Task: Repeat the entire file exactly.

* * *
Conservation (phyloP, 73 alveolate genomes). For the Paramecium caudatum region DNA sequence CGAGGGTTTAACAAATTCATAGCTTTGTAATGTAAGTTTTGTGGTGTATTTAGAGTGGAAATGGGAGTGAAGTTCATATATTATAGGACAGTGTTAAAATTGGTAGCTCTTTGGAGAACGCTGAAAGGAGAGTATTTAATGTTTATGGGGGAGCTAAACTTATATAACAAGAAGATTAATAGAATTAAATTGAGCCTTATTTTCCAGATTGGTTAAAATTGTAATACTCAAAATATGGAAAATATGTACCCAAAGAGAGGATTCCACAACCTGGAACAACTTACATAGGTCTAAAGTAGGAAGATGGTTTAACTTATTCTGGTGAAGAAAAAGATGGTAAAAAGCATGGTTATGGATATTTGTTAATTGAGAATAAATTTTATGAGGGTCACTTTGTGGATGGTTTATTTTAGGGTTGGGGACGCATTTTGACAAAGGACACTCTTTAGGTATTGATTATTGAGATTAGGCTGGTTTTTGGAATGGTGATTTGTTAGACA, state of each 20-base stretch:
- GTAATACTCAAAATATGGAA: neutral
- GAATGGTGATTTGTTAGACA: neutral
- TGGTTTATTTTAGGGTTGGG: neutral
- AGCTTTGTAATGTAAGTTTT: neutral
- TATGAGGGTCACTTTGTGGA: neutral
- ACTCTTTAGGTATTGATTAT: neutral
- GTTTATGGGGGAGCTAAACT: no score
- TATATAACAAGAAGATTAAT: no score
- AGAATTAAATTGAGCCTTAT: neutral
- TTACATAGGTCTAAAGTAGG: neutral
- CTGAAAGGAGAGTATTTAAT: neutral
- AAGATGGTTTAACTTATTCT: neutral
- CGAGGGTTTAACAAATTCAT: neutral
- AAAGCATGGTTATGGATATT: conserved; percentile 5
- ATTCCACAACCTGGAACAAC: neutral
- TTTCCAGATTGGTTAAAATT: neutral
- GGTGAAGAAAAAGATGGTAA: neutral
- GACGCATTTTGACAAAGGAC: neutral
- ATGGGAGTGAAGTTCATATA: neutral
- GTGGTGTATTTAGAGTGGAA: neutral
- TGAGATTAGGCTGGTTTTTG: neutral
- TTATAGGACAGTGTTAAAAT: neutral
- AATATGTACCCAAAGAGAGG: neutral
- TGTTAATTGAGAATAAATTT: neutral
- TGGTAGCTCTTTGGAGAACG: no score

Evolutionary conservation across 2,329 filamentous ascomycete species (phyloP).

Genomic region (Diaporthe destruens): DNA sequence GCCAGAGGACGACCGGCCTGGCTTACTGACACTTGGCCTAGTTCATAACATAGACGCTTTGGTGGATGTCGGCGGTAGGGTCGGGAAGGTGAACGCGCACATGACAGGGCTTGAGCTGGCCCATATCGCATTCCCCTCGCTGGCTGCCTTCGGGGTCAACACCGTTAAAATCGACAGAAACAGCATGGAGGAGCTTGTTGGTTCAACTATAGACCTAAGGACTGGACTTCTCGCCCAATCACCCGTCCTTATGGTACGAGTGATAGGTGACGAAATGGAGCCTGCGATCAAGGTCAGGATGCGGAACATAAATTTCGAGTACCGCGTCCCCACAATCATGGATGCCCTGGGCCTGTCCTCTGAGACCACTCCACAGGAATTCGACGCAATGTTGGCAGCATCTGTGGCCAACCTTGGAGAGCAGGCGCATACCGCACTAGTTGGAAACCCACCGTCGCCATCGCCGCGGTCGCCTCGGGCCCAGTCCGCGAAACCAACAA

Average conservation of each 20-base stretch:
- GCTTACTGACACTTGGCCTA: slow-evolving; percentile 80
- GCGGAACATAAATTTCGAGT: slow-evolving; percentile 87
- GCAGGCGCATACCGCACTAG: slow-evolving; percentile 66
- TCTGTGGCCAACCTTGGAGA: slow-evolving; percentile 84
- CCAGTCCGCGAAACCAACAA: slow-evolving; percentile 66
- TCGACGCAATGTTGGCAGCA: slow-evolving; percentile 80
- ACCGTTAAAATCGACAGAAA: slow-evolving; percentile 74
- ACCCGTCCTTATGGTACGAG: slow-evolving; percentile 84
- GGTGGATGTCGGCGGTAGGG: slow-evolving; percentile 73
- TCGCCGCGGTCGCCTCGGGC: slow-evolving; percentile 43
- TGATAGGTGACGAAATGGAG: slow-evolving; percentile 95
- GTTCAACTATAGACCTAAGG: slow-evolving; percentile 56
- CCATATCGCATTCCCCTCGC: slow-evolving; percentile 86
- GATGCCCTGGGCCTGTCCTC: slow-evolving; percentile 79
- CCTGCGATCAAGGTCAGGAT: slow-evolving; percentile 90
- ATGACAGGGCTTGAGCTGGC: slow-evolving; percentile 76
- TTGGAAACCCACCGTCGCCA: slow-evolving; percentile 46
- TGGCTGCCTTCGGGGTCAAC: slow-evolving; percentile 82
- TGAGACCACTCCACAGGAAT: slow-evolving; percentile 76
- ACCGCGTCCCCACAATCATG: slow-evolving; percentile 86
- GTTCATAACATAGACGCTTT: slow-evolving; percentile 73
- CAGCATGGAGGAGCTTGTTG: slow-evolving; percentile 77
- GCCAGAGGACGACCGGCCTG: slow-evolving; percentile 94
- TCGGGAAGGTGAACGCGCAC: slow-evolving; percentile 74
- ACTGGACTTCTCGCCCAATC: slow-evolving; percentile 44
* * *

Conservation (phyloP, 73 alveolate genomes). For the Paramecium caudatum region DNA sequence CGAGGGTTTAACAAATTCATAGCTTTGTAATGTAAGTTTTGTGGTGTATTTAGAGTGGAAATGGGAGTGAAGTTCATATATTATAGGACAGTGTTAAAATTGGTAGCTCTTTGGAGAACGCTGAAAGGAGAGTATTTAATGTTTATGGGGGAGCTAAACTTATATAACAAGAAGATTAATAGAATTAAATTGAGCCTTATTTTCCAGATTGGTTAAAATTGTAATACTCAAAATATGGAAAATATGTACCCAAAGAGAGGATTCCACAACCTGGAACAACTTACATAGGTCTAAAGTAGGAAGATGGTTTAACTTATTCTGGTGAAGAAAAAGATGGTAAAAAGCATGGTTATGGATATTTGTTAATTGAGAATAAATTTTATGAGGGTCACTTTGTGGATGGTTTATTTTAGGGTTGGGGACGCATTTTGACAAAGGACACTCTTTAGGTATTGATTATTGAGATTAGGCTGGTTTTTGGAATGGTGATTTGTTAGACA, state of each 20-base stretch:
- GTAATACTCAAAATATGGAA: neutral
- GAATGGTGATTTGTTAGACA: neutral
- TGGTTTATTTTAGGGTTGGG: neutral
- AGCTTTGTAATGTAAGTTTT: neutral
- TATGAGGGTCACTTTGTGGA: neutral
- ACTCTTTAGGTATTGATTAT: neutral
- GTTTATGGGGGAGCTAAACT: no score
- TATATAACAAGAAGATTAAT: no score
- AGAATTAAATTGAGCCTTAT: neutral
- TTACATAGGTCTAAAGTAGG: neutral
- CTGAAAGGAGAGTATTTAAT: neutral
- AAGATGGTTTAACTTATTCT: neutral
- CGAGGGTTTAACAAATTCAT: neutral
- AAAGCATGGTTATGGATATT: conserved; percentile 5
- ATTCCACAACCTGGAACAAC: neutral
- TTTCCAGATTGGTTAAAATT: neutral
- GGTGAAGAAAAAGATGGTAA: neutral
- GACGCATTTTGACAAAGGAC: neutral
- ATGGGAGTGAAGTTCATATA: neutral
- GTGGTGTATTTAGAGTGGAA: neutral
- TGAGATTAGGCTGGTTTTTG: neutral
- TTATAGGACAGTGTTAAAAT: neutral
- AATATGTACCCAAAGAGAGG: neutral
- TGTTAATTGAGAATAAATTT: neutral
- TGGTAGCTCTTTGGAGAACG: no score

Evolutionary conservation across 2,329 filamentous ascomycete species (phyloP).

Genomic region (Diaporthe destruens): DNA sequence GCCAGAGGACGACCGGCCTGGCTTACTGACACTTGGCCTAGTTCATAACATAGACGCTTTGGTGGATGTCGGCGGTAGGGTCGGGAAGGTGAACGCGCACATGACAGGGCTTGAGCTGGCCCATATCGCATTCCCCTCGCTGGCTGCCTTCGGGGTCAACACCGTTAAAATCGACAGAAACAGCATGGAGGAGCTTGTTGGTTCAACTATAGACCTAAGGACTGGACTTCTCGCCCAATCACCCGTCCTTATGGTACGAGTGATAGGTGACGAAATGGAGCCTGCGATCAAGGTCAGGATGCGGAACATAAATTTCGAGTACCGCGTCCCCACAATCATGGATGCCCTGGGCCTGTCCTCTGAGACCACTCCACAGGAATTCGACGCAATGTTGGCAGCATCTGTGGCCAACCTTGGAGAGCAGGCGCATACCGCACTAGTTGGAAACCCACCGTCGCCATCGCCGCGGTCGCCTCGGGCCCAGTCCGCGAAACCAACAA

Average conservation of each 20-base stretch:
- GCTTACTGACACTTGGCCTA: slow-evolving; percentile 80
- GCGGAACATAAATTTCGAGT: slow-evolving; percentile 87
- GCAGGCGCATACCGCACTAG: slow-evolving; percentile 66
- TCTGTGGCCAACCTTGGAGA: slow-evolving; percentile 84
- CCAGTCCGCGAAACCAACAA: slow-evolving; percentile 66
- TCGACGCAATGTTGGCAGCA: slow-evolving; percentile 80
- ACCGTTAAAATCGACAGAAA: slow-evolving; percentile 74
- ACCCGTCCTTATGGTACGAG: slow-evolving; percentile 84
- GGTGGATGTCGGCGGTAGGG: slow-evolving; percentile 73
- TCGCCGCGGTCGCCTCGGGC: slow-evolving; percentile 43
- TGATAGGTGACGAAATGGAG: slow-evolving; percentile 95
- GTTCAACTATAGACCTAAGG: slow-evolving; percentile 56
- CCATATCGCATTCCCCTCGC: slow-evolving; percentile 86
- GATGCCCTGGGCCTGTCCTC: slow-evolving; percentile 79
- CCTGCGATCAAGGTCAGGAT: slow-evolving; percentile 90
- ATGACAGGGCTTGAGCTGGC: slow-evolving; percentile 76
- TTGGAAACCCACCGTCGCCA: slow-evolving; percentile 46
- TGGCTGCCTTCGGGGTCAAC: slow-evolving; percentile 82
- TGAGACCACTCCACAGGAAT: slow-evolving; percentile 76
- ACCGCGTCCCCACAATCATG: slow-evolving; percentile 86
- GTTCATAACATAGACGCTTT: slow-evolving; percentile 73
- CAGCATGGAGGAGCTTGTTG: slow-evolving; percentile 77
- GCCAGAGGACGACCGGCCTG: slow-evolving; percentile 94
- TCGGGAAGGTGAACGCGCAC: slow-evolving; percentile 74
- ACTGGACTTCTCGCCCAATC: slow-evolving; percentile 44